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Did You Know These Insects Were Pollinators?

By: Helen Yoest
They may not get as much attention as bees and butterflies, but they should! Learn more about 5 lesser-known, but still important, pollinators here.

Close up of Flower fly on a white flower: Have you seen these colorful flower flies in your garden? They are actually pollinators!

Lesser known pollinators

When you think of pollinators, no doubt the European honeybee and the monarch butterfly come to mind. These species are under stress, suffering massive population losses and, as such, are making headlines; indeed, we should care about their plight. But they’re not the only pollinators that matter. They all do. Even ants, flies, lady beetles, soldier beetles and wasps do important work in our gardens. Let me show you how to recognize — and welcome — these lesser known pollinators.

Supporting pollinators

Through sustainable gardening, you can help protect all the wildlife in your garden’s ecosystem. Eliminating or reducing pesticide applications, making sure these beneficial insects have plenty to eat at the right time and providing the best habitat will help protect pollinators. Here is what each of these fascinating insects needs.

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common black ant on a green-and-gold bloom: The common black ant looks for low-growing, nectar-rich flowers like this green-and-gold.

Common black ant (Lasius niger)

Ants are a group of social insects that are great lovers of nectar. Although often viewed as pests, ants play an important part in our ecosystem, including pollination. Did you know that the common black ant is a frequent pumpkin pollinator? Pumpkin flowers are only open for a short time, so if they are open and there are no ants around, your pumpkins might not get pollinated. (But don’t worry too much: Bees also pollinate pumpkins, so if ants don’t do it, bees might.)

Ever notice ants on your peonies? Ants don’t actually pollinate peonies, but they make it possible for them to be pollinated. Peonies secrete nectar outside the flower buds. When ants climb the stems to harvest the nectar, they chase away other insects that eat the flowers, such as armored scale, mites and thrips. The ants are protecting their high-energy food source while the peony gains protection from predators that could destroy the flower bud (and thus, flowers for future pollination).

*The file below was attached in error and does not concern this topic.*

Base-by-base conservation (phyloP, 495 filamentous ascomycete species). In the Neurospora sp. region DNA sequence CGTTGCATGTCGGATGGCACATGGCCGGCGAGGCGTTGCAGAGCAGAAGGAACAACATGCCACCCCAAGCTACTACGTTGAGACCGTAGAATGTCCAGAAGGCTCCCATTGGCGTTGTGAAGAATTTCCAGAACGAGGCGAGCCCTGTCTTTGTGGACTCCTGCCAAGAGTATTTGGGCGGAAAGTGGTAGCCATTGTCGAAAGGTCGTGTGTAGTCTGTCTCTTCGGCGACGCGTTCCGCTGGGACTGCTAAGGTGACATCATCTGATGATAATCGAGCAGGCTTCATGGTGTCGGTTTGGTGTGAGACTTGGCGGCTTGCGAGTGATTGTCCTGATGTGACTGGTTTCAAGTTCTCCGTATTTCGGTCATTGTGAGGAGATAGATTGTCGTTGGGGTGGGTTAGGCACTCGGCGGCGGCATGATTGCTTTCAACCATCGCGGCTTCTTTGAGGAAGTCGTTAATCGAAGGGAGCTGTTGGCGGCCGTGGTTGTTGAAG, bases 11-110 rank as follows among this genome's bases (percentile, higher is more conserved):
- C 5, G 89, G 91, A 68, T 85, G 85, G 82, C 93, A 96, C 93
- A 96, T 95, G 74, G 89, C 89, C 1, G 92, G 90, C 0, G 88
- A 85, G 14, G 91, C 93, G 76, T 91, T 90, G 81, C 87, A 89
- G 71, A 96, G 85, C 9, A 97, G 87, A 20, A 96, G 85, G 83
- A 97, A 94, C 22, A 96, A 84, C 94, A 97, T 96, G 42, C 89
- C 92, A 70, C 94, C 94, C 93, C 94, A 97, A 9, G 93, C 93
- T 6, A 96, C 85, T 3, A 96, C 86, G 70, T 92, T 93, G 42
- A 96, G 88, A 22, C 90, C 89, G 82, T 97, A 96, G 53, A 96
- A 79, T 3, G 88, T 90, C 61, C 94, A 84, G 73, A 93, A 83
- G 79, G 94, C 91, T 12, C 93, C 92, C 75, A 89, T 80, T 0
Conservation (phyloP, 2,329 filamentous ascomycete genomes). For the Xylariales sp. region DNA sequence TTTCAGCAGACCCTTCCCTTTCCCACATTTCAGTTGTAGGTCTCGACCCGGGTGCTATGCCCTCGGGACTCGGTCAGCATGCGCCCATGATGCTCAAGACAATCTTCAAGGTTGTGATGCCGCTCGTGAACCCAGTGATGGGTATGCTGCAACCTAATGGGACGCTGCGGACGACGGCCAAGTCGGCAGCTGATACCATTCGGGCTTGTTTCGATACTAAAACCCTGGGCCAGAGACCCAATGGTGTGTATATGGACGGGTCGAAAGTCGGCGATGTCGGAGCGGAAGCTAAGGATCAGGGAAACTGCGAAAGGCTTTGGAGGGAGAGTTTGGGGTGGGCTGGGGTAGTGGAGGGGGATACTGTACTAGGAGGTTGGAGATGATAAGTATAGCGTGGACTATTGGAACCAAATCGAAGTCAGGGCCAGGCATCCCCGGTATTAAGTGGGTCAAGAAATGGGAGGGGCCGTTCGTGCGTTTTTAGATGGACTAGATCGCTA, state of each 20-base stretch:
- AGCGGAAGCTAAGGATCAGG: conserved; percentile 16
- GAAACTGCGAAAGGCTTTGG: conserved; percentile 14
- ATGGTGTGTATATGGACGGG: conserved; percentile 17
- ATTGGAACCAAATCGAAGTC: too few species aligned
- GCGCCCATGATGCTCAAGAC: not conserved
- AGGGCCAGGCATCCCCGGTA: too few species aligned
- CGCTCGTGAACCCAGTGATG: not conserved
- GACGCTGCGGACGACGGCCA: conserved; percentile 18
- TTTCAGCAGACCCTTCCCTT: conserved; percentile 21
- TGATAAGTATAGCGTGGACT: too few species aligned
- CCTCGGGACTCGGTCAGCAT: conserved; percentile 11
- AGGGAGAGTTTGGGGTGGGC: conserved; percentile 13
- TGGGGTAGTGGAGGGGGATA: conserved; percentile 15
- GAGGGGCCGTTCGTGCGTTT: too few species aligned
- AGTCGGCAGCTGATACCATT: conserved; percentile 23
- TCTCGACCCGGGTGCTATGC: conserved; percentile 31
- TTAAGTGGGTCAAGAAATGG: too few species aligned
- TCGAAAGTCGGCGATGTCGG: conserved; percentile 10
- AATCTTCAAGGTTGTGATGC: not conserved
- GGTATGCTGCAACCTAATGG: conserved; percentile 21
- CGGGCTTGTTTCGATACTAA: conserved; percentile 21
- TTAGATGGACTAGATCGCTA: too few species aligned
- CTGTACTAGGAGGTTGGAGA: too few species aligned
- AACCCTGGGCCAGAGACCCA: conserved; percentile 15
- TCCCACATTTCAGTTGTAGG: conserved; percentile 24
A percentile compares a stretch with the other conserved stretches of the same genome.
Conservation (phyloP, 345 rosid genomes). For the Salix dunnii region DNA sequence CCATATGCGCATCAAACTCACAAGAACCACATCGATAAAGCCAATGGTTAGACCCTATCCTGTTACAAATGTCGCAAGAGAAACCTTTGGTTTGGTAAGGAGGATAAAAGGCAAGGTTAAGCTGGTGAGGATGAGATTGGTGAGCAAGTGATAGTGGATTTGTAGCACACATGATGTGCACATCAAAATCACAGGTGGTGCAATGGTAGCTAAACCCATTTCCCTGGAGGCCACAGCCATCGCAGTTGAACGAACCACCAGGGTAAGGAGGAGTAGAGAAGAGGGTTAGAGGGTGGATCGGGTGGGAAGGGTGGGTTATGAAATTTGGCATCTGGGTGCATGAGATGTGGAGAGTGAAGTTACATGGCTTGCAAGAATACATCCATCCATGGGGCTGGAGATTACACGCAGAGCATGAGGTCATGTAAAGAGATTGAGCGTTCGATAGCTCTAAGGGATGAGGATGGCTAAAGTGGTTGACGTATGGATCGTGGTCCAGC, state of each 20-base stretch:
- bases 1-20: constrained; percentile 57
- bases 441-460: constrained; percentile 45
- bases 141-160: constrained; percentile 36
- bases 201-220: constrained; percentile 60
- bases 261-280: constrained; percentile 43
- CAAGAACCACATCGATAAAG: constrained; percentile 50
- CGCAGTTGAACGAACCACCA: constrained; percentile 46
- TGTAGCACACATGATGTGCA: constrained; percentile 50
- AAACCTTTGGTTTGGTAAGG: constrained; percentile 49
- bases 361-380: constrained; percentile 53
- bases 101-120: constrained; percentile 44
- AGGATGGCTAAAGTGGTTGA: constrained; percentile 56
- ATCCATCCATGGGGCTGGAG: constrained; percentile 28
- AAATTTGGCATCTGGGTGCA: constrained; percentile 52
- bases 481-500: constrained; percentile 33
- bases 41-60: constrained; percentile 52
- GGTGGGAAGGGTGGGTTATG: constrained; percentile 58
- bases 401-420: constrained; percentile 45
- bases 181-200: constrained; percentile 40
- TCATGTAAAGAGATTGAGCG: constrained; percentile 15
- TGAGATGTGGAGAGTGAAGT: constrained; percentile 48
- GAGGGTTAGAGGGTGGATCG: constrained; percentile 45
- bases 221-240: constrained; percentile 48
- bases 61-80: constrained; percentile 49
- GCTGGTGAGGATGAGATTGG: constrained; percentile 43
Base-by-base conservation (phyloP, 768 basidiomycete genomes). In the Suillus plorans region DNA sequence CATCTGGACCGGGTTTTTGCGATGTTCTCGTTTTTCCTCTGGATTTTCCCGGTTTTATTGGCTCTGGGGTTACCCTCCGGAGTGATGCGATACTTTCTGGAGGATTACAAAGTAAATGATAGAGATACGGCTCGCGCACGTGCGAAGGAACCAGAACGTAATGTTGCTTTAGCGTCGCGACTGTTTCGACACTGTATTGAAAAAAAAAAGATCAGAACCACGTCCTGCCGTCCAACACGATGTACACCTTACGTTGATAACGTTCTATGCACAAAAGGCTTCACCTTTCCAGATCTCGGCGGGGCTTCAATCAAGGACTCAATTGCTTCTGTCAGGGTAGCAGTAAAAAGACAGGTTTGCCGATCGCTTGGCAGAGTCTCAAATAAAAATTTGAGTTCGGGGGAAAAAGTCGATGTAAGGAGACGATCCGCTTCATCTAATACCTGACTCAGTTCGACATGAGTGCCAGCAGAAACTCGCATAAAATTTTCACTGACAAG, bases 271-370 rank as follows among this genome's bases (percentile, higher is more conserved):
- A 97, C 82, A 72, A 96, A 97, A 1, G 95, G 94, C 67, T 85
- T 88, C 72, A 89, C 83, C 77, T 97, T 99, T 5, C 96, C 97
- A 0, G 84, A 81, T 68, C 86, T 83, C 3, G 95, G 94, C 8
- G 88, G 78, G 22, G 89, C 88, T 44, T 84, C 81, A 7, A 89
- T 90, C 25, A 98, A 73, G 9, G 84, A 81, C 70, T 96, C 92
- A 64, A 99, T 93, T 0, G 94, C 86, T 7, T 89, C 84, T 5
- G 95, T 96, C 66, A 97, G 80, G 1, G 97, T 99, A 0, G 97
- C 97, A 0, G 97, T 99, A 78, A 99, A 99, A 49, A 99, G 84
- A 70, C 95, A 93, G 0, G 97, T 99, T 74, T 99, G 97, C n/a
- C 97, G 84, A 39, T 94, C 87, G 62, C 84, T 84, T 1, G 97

Attracting black ants

Ants feast on nectar-rich flowers, visiting inconspicuous, low-growing blooms positioned close to the stem. Ants are wingless and must crawl into each flower to reach their reward.

Favorite plants

  • Green-and-gold (Chrysogonum virginianum)
  • Marigold (Tagetes spp. and hybrids)
  • Pumpkin (Cucurbita pepo)

Goldenrod soldier beetle on a sunflower: Goldenrod soldier beetles look similar to fireflies.

Goldenrod soldier beetle (Chauliognathus pennsylvanicus)

The goldenrod soldier beetle is often seen on goldenrod flowers, as the name suggests, but it also visits many other fall and late-summer flowers. The goldenrod soldier beetle feeds primarily on flower pollen and nectar, and in doing so, pollination occurs; they also eat small insects, such as caterpillars, as well as insect eggs and aphids.

Goldenrod soldier beetles are harmless; they don’t bite or sting. They also don’t cause damage to plants, like insects whose larvae eat plants: Goldenrod soldier beetles’ larvae live in the soil and eat other insects.

Attracting goldenrod soldier beetles

Fall-blooming plants, such as the sunflower above, are especially necessary for insects like the goldenrod soldier beetle to stock up on food to survive winter. In fact, sunflowers are so attractive to pollinators that they are an important part of a nationwide pollinator count! Since 2008, citizen scientists have been contributing to The Great Sunflower Project to help scientists evaluate pollinator populations across the United States.

Favorite plants:

  • Anise hyssop (Agastache foeniculum)
  • Goldenrod (Solidago spp. and hybrids)
  • Milkweed (Asclepias spp. and hybrids)
  • Queen Anne’s lace (Daucus carota)
  • Rattlesnake master (Eryngium yuccifolium)
  • Sunflower (Helianthus spp. and hybrids)

Flower fly on a white flower:  A flower fly hovers before it lands to feed on nectar or pollen.

Flower fly

Forget the flyswatter and meet flower flies. This group of flies from the Syrphidae family forage a wide range of flowers, and at first glance, you might not think they are flies at all. Flower flies are delightfully color-rich and easy to spot. All you have to do is look for them. You may not have known you were looking at a fly, since many flower flies mimic bees or wasps, having yellow and black stripes.